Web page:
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Enjoy the Great Memories of your Favorite Artist from the Vinyl Era

Johnny Cash Special Album Coaster Collector Set
Johnny Cash Special Album Coaster Collector Set
Click on the Image to Enlarge Coasters
This Special 4 Coaster Collector Set is made from authentic 33LP record albums. They make a great gift or a collectable for any music lover. The coasters have been waterproofed and a CORK BACKING back has been applied.
   Item No. : CS115
    Desc : Johnny Cash Special Album Coaster Collector Set
   Price : $39.95   
Note: We will attempt to duplicate the exact set shown. If every release shown in the set is not available at the time of shipping your order � a different release from the band/artist may be sent. It will be the same band and label.

Biography: Johnny Cash Special Album Coaster Collector Set
Johnny Cash was one of the most imposing and influential figures in post-World War II country music. With his deep, resonant baritone and spare, percussive guitar, he had a basic, distinctive sound. Cash didn't sound like Nashville, nor did he sound like honky tonk or rock & roll. He created his own subgenre, falling halfway between the blunt emotional honesty of folk, the rebelliousness of rock & roll, and the world weariness of country. Cash's career coincided with the birth of rock & roll, and his rebellious attitude and simple, direct musical attack shared a lot of similarities with rock. However, there was a deep sense of history -- as he would later illustrate with his series of historical albums -- that kept him forever tied with country. And he was one of country music's biggest stars of the '50s and '60s, scoring well over 100 hit singles.

Cash was born and raised in Arkansas, moving to Dyess when he was three. By the time he was 12 years old, he had begun writing his own songs. He was inspired by the country songs he had heard on the radio. While he was in high school, he sang on the Arkansas radio station KLCN. Cash graduated from college in 1950, moving to Detroit to work in an auto factory for a brief while. With the outbreak of the Korean War, he enlisted in the Air Force. While he was in the Air Force, Cash bought his first guitar and taught himself to play. He began writing songs in earnest, including ""Folsom Prison Blues."" Cash left the Air Force in 1954, married a Texas woman named Vivian Leberto, and moved to Memphis, where he took a radio announcing course at a broadcasting school on the GI Bill. During the evenings, he played country music in a trio that also consisted of guitarist Luther Perkins and bassist Marshall Grant. The trio occasionally played for free on a local radio station, KWEM, and tried to secure gigs and an audition at Sun Records.

Cash finally landed an audition with Sun Records and its founder, Sam Phillips, in 1955. Initially, Cash presented himself as a gospel singer, but Phillips turned him down. Phillips asked him to come back with something more commercial. Cash returned with ""Hey Porter,"" which immediately caught Phillips' ear. Soon, Cash released ""Cry Cry Cry""/""Hey Porter"" as his debut single for Sun. On the single, Phillips billed Cash as ""Johnny,"" which upset the singer because he felt it sounded too young; the record producer also dubbed Perkins and Grant the Tennessee Two. ""Cry Cry Cry"" became a success upon its release in 1955, entering the country charts at number 14 and leading to a spot on The Louisiana Hayride, where he stayed for nearly a year. A second single, ""Folsom Prison Blues,"" reached the country Top Five in early 1956 and its follow-up, ""I Walk the Line,"" was number one for six weeks and crossed over into the pop Top 20.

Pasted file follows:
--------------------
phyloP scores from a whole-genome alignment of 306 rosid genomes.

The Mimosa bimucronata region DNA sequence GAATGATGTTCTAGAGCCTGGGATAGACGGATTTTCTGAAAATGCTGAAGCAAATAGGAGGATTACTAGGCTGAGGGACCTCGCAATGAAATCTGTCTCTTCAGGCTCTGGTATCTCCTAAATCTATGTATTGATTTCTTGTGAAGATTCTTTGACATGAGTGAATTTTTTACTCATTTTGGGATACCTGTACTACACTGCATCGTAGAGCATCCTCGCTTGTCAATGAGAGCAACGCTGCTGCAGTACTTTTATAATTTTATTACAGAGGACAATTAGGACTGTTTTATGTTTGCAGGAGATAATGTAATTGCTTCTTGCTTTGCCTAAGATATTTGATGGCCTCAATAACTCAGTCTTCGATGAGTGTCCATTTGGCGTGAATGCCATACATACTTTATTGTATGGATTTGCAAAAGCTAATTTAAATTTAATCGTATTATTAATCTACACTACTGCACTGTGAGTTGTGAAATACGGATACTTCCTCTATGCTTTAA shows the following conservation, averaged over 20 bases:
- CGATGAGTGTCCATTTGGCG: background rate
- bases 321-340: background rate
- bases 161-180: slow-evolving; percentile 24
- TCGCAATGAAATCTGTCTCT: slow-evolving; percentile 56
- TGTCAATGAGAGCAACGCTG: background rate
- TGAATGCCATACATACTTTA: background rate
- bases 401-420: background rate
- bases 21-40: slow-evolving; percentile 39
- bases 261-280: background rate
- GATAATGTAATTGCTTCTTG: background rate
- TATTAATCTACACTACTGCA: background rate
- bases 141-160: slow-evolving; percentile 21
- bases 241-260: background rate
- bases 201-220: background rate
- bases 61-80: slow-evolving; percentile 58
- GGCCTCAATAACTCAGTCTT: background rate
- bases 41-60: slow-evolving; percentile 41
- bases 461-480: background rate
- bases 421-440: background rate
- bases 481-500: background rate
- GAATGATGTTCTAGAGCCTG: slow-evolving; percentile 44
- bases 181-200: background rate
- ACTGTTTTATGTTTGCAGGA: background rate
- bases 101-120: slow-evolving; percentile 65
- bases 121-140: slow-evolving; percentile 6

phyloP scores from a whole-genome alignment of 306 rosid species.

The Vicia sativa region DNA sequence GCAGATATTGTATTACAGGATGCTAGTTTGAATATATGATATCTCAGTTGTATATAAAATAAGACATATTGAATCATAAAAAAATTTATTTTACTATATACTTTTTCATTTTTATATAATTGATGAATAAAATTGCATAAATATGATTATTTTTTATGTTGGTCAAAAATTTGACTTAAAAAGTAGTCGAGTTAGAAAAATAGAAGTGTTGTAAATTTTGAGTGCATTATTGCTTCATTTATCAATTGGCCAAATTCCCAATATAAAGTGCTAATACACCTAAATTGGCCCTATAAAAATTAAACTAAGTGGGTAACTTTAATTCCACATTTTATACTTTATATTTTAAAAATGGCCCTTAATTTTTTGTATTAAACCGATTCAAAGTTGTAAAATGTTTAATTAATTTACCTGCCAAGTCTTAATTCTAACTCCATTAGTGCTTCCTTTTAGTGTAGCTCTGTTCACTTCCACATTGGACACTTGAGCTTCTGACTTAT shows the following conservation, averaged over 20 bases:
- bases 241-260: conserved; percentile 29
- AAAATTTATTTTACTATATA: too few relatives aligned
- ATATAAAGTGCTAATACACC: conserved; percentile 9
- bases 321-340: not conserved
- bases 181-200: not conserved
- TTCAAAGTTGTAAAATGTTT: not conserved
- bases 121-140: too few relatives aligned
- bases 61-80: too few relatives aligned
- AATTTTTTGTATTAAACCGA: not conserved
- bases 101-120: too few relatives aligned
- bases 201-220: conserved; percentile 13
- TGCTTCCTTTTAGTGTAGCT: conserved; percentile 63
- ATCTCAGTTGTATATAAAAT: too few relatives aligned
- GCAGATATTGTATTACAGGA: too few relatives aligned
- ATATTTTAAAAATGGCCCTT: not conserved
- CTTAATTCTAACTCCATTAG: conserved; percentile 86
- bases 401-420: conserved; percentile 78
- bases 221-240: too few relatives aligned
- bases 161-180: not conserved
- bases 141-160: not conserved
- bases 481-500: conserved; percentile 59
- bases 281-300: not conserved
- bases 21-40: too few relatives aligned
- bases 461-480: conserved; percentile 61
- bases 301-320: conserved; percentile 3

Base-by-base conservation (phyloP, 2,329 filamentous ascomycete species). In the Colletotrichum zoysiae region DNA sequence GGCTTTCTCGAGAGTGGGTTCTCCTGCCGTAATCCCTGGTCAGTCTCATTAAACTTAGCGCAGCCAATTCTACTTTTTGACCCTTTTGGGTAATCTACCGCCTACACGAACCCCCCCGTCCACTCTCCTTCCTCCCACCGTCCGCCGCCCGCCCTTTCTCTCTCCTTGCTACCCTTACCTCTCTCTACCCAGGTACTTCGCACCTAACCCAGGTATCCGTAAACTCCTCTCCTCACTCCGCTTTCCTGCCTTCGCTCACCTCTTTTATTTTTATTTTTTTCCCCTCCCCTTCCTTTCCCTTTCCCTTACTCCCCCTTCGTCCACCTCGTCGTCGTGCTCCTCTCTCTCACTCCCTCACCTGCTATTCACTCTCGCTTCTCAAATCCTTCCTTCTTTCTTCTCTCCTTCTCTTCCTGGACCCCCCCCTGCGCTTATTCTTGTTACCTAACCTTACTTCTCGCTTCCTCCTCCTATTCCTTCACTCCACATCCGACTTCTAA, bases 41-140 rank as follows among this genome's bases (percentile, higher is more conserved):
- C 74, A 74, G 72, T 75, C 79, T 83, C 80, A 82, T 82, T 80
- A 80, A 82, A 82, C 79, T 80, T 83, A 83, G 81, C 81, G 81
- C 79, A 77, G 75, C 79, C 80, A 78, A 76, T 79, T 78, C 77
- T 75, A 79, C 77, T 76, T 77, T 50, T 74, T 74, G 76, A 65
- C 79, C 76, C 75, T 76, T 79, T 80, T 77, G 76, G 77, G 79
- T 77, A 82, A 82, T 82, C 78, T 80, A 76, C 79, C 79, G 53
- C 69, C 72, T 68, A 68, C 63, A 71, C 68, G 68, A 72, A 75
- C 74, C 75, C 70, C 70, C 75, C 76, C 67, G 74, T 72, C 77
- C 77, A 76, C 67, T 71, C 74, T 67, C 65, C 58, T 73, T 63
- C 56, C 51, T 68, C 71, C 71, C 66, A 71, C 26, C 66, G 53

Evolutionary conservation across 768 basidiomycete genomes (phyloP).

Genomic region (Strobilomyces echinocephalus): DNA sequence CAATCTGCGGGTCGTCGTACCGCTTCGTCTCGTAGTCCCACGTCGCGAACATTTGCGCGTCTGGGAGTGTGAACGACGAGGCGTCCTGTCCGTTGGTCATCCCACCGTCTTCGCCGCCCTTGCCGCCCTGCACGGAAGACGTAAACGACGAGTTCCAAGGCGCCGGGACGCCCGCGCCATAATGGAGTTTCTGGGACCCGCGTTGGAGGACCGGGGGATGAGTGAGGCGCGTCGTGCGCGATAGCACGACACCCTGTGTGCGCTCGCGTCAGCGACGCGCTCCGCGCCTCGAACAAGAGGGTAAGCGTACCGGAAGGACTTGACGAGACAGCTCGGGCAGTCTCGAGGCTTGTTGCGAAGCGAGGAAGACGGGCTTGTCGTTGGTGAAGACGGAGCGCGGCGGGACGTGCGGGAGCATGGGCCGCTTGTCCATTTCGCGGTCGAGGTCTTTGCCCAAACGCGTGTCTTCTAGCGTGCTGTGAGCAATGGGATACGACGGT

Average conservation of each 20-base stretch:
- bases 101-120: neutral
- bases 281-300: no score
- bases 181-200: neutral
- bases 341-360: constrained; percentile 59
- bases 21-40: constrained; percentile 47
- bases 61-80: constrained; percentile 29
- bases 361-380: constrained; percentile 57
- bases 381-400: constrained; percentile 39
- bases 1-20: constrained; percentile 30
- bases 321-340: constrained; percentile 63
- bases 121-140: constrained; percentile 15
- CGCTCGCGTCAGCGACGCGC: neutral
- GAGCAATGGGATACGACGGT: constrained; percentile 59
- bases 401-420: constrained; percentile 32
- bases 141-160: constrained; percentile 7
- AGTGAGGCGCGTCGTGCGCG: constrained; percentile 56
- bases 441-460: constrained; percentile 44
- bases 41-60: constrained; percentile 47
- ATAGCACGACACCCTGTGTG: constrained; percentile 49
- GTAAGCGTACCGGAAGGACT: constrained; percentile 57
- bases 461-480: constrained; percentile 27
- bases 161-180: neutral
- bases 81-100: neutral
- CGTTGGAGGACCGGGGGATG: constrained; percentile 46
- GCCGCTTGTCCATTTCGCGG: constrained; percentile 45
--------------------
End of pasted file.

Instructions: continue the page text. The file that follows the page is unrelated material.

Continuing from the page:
Cash had an equally successful year in 1957, scoring several country hits including the Top 15 ""Give My Love to Rose."" Cash also made his Grand Ole Opry debut that year, appearing all in black where the other performers were decked out in flamboyant, rhinestone-studded outfits. Eventually, he earned the nickname of ""The Man in Black."" Cash became the first Sun artist to release a long-playing album in November of 1957, when Johnny Cash With His Hot and Blue Guitar hit the stores. Cash's success continued to roll throughout 1958, as he earned his biggest hit, ""Ballad of a Teenage Queen"" (number one for ten weeks), as well another number one single, ""Guess Things Happen That Way."" For most of 1958, Cash attempted to record a gospel album, but Sun refused to allow him to record one. Sun also was unwilling to increase Cash's record royalties. Both of these were deciding factors in the vocalist's decision to sign with Columbia Records in 1958. By the end of the year, he had released his first single for the label, ""All Over Again,"" which became another Top Five success. Sun continued to release singles and albums of unissued